To any Tintin fans – this chateau may look a little familiar?? Think about Captain Haddock’s country home, Marlingspike Hall… It is said that Herge (author of Tintin) based the house on this chateau.
This estate has been in the same family for 6 centuries and to this day, is still lived in by the descendants of the Hurault family. They live in a sealed off wing of the chateau while the parts that we can visit are much like the others we have seen.
In this post, we share a little bit of what we found interesting.
The Dining Room is adorned with a silver-plated solid bronze chandelier weighing over 100 kg. It hangs above the table that can extend to seat 30 guests. Don’t want to be sitting under the light should it come down, right?
The arms room is the largest room in the chateau. There are plenty of pieces on display showcasing artwork, furniture, armour and weapons from as far back as the 15th Century. The travelling trunks, shown in these pictures, for example are from the 17th Century.
Let’s not forget the King’s Bedchamber which has an extravagantly decorated canopy and tapestries. These are there to keep the heat in.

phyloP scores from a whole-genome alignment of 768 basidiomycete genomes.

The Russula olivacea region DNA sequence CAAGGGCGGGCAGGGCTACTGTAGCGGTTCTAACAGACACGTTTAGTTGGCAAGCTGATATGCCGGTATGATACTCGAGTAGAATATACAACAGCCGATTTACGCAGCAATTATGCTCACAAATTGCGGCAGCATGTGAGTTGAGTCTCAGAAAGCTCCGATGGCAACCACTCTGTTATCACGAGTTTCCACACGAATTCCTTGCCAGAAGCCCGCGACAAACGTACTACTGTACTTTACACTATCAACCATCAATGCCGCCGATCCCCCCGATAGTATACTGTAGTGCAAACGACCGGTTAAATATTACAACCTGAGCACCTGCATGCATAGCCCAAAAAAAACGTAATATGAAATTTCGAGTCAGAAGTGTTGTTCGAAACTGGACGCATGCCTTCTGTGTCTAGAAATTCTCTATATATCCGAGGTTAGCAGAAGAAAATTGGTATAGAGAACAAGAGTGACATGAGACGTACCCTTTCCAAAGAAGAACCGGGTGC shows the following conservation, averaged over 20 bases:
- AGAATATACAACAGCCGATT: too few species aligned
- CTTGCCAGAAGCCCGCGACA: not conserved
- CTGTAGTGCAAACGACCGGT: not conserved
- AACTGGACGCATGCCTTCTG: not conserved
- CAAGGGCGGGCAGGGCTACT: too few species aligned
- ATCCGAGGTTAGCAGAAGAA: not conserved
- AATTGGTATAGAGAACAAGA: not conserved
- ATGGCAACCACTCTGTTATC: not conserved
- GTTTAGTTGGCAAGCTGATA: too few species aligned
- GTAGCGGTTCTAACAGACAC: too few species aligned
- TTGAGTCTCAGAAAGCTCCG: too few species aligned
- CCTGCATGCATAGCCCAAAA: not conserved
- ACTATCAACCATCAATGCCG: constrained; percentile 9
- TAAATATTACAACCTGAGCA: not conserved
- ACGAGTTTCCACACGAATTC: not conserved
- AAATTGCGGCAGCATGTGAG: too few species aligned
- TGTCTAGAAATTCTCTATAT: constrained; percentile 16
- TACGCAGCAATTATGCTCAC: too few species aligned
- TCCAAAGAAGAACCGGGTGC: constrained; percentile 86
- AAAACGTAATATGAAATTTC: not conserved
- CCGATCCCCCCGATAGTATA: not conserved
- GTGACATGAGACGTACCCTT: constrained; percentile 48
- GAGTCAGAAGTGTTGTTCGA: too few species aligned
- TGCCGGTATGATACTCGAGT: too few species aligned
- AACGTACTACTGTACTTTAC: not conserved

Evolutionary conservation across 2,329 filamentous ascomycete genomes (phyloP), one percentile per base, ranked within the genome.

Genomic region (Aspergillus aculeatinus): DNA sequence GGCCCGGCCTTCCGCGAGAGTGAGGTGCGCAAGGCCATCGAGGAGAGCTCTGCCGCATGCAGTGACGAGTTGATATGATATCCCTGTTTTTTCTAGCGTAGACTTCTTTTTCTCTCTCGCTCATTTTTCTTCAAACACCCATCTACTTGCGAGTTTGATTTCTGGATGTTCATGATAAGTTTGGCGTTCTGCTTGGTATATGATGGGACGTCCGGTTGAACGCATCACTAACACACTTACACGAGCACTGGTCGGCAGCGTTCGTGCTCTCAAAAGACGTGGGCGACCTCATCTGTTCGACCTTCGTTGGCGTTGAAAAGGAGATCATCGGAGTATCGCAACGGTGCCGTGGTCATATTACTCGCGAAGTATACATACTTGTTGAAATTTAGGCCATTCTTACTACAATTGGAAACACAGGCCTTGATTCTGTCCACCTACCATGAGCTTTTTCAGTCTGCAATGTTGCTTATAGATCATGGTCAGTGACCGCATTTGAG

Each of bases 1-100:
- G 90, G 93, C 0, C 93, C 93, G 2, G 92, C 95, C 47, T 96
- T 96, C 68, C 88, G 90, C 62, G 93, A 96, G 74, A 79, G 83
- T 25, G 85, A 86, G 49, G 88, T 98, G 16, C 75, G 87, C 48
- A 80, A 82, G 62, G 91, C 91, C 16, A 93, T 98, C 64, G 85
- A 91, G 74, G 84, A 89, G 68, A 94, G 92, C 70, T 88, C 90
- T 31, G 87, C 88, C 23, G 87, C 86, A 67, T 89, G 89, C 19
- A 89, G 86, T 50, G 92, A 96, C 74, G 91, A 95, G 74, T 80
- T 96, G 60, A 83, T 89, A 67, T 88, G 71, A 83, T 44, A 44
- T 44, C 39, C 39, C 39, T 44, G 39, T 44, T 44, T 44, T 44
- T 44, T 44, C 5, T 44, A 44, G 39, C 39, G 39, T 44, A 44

The beds were unusually short as during this period, people slept sitting up. Lying down was for the dead.
The grand salon houses the 18th Century harp that is still in perfect working condition. Can you just imagine the sounds this instrument would’ve produced?
The gardens went virtually unexplored by us because we spent a lot of time visiting the kennels. Cheverny is an important hunting venue.
The kennels house approximately a hundred French Hounds which are fed every day around 3pm. This was rather entertaining to watch.
We stand outside high metal fences, peering in to watch the “event”. The keeper lay out the meat as the dogs clamber over one another and growl and bark in the overhead terrace.
Once the side gate is open, the dogs tear down the stairs (left of image) and wait for the keeper’s command to feast. Then it is just frantic.
Those dogs are fierce, we certainly wouldn’t want them chasing us through the estate.
Have you been to Cheverny?
Cheverny is about 80 km east of Tours.
In Part 2, let’s share:
Chateau of Azay-le-Rideau
Was it extravagant? YES
Was it original? YES
Was it impressive? YES
But in saying all that, this was probably our least favourite of the chateaux we visited. And not because it wasn’t gorgeous to look at – just in comparison to the others we saw… it wasn’t AS “WOW”.